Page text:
What would you do if you were the project manager?
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Being the project manager, I would definitely try to accomplish the project. Even though the cost estimates exceed top management’s estimates, it does not mean that the project should be abandoned. I would carefully check the data obtained and tried to reduce costs, if possible. If it was impossible, I would still present the estimates to top management. Of course, I would try to estimate whether the project could be profitable for the company. I would also be ready to present my estimation technique to justify the estimate’s relevance. If I were sure the project was profitable, I would try to persuade the top management that the project is manageable and profitable. However, if I were sure that the project was not worth it, I would share my doubts and provide some data to support my claim. Admittedly, top management is the body that has a larger picture and possesses all the necessary data to estimate profitability of any project. However, I would still try to express my opinion as it can be crucial for the company as well as my career.
Was top management acting correctly in developing an estimate?
Apparently, top management used analogous or parametric model estimation techniques when coming up with the cost of the project (Larson & Clifford 149). However, these techniques can hardly be used when developing a product at a lower price, which can be regarded as a new product. The techniques used can be appropriate when working on projects which are similar to the ones accomplished previously. Thus, when developing similar products or introducing a product to a market which has similar features with the market where the product is effectively sold, this estimation technique can be appropriate. However, the project in question is associated with quite many stages which are different from the ones used in previous projects. There are odds that the projects will not be carried out at the price estimated. Actually, the case in question is a good illustration of this assumption as initial estimation based on the approaches mentioned above appeared to be inadequate. These techniques are too approximate for the project in question. The contemporary business world is developing at a great pace and relying on accomplished projects can lead to a variety of mistakes and losses.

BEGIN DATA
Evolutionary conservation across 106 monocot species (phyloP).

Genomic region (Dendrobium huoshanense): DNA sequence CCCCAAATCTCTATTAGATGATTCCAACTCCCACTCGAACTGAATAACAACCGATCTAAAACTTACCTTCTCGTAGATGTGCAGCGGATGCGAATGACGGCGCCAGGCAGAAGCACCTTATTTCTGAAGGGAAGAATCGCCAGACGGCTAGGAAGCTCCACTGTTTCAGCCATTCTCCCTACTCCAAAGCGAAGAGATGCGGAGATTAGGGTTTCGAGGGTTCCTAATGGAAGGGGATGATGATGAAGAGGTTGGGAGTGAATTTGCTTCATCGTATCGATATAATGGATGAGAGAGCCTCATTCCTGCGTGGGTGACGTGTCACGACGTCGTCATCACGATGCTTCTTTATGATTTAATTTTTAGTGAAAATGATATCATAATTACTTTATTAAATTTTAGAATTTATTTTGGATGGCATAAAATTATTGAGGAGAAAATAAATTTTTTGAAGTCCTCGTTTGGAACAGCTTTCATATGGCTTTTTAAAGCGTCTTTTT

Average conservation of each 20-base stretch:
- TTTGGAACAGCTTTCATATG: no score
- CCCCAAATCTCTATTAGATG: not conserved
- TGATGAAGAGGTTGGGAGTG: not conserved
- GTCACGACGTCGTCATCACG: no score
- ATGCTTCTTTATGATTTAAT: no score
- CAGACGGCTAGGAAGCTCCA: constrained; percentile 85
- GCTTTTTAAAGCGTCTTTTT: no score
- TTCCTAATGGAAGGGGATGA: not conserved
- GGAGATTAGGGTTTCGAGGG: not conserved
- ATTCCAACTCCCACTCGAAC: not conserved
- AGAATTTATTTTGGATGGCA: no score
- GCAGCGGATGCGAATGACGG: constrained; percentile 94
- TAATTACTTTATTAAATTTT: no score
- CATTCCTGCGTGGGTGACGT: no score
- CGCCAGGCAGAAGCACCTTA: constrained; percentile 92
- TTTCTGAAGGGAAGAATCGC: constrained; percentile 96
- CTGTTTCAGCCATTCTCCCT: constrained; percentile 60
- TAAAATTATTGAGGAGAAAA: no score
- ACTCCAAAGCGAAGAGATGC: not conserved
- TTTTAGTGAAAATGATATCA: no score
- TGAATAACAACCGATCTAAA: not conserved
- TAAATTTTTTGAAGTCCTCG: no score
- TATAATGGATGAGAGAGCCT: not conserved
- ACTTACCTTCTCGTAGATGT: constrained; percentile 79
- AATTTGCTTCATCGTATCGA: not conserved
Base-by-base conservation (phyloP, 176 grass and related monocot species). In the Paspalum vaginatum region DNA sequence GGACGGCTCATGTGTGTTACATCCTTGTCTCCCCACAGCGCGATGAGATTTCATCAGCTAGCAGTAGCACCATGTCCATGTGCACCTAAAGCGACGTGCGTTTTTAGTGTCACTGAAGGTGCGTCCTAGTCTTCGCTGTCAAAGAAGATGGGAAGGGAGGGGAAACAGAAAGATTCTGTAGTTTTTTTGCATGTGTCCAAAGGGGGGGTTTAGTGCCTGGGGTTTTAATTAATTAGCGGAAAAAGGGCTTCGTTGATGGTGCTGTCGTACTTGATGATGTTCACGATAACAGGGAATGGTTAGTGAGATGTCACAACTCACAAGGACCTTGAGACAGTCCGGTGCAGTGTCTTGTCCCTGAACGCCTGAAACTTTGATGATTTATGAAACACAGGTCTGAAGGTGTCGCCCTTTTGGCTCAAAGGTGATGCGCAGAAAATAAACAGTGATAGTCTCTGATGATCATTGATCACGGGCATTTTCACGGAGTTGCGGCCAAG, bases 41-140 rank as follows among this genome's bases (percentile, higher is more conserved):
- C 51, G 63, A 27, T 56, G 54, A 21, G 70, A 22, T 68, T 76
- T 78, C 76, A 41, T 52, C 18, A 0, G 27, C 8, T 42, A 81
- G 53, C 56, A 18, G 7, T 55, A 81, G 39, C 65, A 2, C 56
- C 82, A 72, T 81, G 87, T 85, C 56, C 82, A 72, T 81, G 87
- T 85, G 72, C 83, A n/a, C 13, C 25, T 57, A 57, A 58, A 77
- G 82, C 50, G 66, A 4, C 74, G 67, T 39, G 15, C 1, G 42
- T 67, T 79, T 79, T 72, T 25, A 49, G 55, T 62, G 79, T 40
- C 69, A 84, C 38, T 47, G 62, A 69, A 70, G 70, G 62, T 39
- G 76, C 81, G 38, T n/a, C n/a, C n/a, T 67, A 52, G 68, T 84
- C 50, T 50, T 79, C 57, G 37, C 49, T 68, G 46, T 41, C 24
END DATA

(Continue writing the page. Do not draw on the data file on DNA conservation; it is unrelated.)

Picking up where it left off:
What estimating techniques should be used for a mission critical project such as this?
I believe Bottom UP Analysis should be used as it leads to accurate estimation of the project’s cost. The technique includes decomposition of the project into small and manageable projects whose estimation is easy to carry out. Clearly, this technique requires more time compared to analogous or parametric model techniques. However, it is also more accurate. It does not rely on previous estimations, which helps avoid certain bias and inaccuracy. It is also accurate as it is quite clear what steps are necessary. Furthermore, each small project can be estimated by a knowledgeable employee or even a team. Therefore, this estimation technique is associated with a great deal of accuracy. This technique is also beneficial as it is easy to assess and modify it if necessary. It is easy to come up with ideas concerning costs reduction as it is clear which projects can be accomplished at lower costs. It is also evident if the sum total cannot be altered. These two qualities, i.e. accuracy and clarity, make the estimation technique the most appropriate for such projects as the one under consideration.
Larson, Eric and Clifford Gray. Project Management: The Managerial Process. Boston: McGraw-Hill/Irwin, 2010. Print.